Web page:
In 2011 Stan Meisler published When The World Calls: The Inside Story of the Peace Corps and Its First Fifty Years. It is a comprehensive history of the agency written by someone who knew the Peace Corps almost from its first days.meisler-s-sh-stor1

Stan Meisler was a reporter for AP in 1963 when he joined the Evaluation staff at the Peace Corps.  ”I was not there in those very first days, the madcap, exciting, glorious beginning. I started my work at Peace Corps headquarters just after the election of Lyndon B. Johnson to a full term as president, a year after the assassination of President Kennedy.”

He had misgivings about working for the government, as any reporter might, but the Peace Corps was different. “It was,” Meisler writes, “an oasis of idealism and goodness in the vast Washington bureaucracy. Everyone, even Washington correspondents, loved the Peace Corps.”

In his career at the agency he would make a half dozen lengthy-a month or longer-trips to evaluate Peace Corps programs: twice to Ethiopia, twice to Cameroon, and once each to Tanzania, Senegal, Gambia, Ghana, India, and Iran.

when-world-callsHis history of the first 50 years of the agency follows two paths. One path is the work of PCVs overseas based mostly on his own evaluations and exhaustive research over the last two years; the second path follows the policy and political maneuverings in Washington, D.C. with its various power struggles, political appointments, and wily decision makings. These back room and background stories come from persons with firsthand knowledge of how it all happened.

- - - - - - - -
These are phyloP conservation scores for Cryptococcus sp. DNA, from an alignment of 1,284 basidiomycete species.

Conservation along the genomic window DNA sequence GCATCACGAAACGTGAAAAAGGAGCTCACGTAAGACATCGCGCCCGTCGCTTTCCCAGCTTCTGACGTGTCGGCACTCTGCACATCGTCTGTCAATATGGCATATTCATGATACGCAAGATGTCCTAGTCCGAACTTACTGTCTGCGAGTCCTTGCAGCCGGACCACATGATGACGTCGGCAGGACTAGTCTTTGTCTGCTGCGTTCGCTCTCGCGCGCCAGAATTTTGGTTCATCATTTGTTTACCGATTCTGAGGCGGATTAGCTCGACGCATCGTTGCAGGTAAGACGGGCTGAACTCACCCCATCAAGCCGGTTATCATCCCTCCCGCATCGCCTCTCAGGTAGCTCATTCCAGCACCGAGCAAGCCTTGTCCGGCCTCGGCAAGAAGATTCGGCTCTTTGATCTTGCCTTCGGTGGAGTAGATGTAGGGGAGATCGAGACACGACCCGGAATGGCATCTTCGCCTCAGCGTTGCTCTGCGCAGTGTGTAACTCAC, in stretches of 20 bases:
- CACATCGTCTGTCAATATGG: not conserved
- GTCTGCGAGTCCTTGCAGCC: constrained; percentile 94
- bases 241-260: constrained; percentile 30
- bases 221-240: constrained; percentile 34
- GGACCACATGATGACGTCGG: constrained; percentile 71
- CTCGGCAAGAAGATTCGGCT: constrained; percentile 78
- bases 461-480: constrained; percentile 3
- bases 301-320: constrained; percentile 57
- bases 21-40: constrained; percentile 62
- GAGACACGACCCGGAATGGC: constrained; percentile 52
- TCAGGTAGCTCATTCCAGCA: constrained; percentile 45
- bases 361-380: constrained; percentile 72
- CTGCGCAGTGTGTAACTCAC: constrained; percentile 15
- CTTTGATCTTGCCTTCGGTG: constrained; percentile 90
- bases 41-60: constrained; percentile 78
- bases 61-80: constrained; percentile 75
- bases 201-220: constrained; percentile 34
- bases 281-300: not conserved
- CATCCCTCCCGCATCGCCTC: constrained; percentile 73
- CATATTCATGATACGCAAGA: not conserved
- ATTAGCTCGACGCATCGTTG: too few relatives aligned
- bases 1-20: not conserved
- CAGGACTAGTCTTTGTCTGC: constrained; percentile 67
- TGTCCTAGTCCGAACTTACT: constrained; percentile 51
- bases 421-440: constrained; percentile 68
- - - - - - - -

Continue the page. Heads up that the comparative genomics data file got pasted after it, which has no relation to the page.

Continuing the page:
In his book on the agency, Stan writes, for example, of how Lyndon Johnson became furious when Volunteers opposed his invasion of the Dominican Republic; he reveals how Richard Nixon literally tried to destroy the Peace Corps, and he shows how Ronald Reagan endeavored to make it an instrument of foreign policy in Central America. But somehow, Stan writes, the ethos of the Peace Corps endured.

Meisler tracks the agency over these five decades, beginning with Shriver. He ends his book with Aaron Williams, the current Director, but Stan focuses his history mostly on themes, flash points, the worth of the PCV overseas, and what RPCVs have accomplished, then and now, in their host country and here at home.

After his tour with the Peace Corps, Meisler was a foreign and diplomatic correspondent for the Los Angeles Times, Foreign Policy, the Atlantic, the Nation, and Smithsonian. He lives today in Washington, D.C.

Winners of the Peace Corps Writers Awards receive a certificate and small cash award.